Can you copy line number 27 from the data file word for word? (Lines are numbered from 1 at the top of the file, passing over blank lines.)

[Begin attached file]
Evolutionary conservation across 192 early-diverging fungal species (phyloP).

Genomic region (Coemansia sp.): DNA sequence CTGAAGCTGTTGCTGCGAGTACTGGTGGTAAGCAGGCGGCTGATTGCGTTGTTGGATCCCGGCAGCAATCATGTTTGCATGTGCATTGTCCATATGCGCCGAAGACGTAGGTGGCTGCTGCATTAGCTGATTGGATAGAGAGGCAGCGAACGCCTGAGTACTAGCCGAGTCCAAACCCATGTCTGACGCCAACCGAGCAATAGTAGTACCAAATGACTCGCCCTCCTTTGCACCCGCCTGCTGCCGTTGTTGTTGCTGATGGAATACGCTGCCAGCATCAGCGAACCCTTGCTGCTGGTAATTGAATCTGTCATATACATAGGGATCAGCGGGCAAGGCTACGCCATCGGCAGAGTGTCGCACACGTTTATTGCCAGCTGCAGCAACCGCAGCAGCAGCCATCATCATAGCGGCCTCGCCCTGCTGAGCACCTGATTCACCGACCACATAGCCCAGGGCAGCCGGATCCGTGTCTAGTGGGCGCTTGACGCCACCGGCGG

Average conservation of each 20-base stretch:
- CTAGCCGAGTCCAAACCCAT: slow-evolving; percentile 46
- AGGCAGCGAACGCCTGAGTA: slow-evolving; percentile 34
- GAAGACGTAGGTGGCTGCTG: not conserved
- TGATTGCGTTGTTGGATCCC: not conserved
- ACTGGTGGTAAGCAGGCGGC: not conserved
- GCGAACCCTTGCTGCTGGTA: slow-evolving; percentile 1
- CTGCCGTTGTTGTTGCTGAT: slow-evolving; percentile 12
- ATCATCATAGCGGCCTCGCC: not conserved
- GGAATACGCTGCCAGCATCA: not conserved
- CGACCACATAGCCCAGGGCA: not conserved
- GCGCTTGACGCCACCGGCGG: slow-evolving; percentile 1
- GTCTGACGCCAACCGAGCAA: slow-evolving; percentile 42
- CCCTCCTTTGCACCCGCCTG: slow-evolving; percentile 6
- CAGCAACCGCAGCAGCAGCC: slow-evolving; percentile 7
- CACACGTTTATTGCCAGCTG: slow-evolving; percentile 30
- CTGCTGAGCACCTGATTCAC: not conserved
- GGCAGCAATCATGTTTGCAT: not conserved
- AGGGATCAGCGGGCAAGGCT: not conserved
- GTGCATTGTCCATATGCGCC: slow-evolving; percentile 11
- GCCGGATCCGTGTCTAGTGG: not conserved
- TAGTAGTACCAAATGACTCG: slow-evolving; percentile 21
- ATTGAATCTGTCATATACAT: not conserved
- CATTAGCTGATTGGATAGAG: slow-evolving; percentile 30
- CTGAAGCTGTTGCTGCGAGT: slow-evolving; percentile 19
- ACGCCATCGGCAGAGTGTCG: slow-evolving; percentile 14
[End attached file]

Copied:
- CTGAAGCTGTTGCTGCGAGT: slow-evolving; percentile 19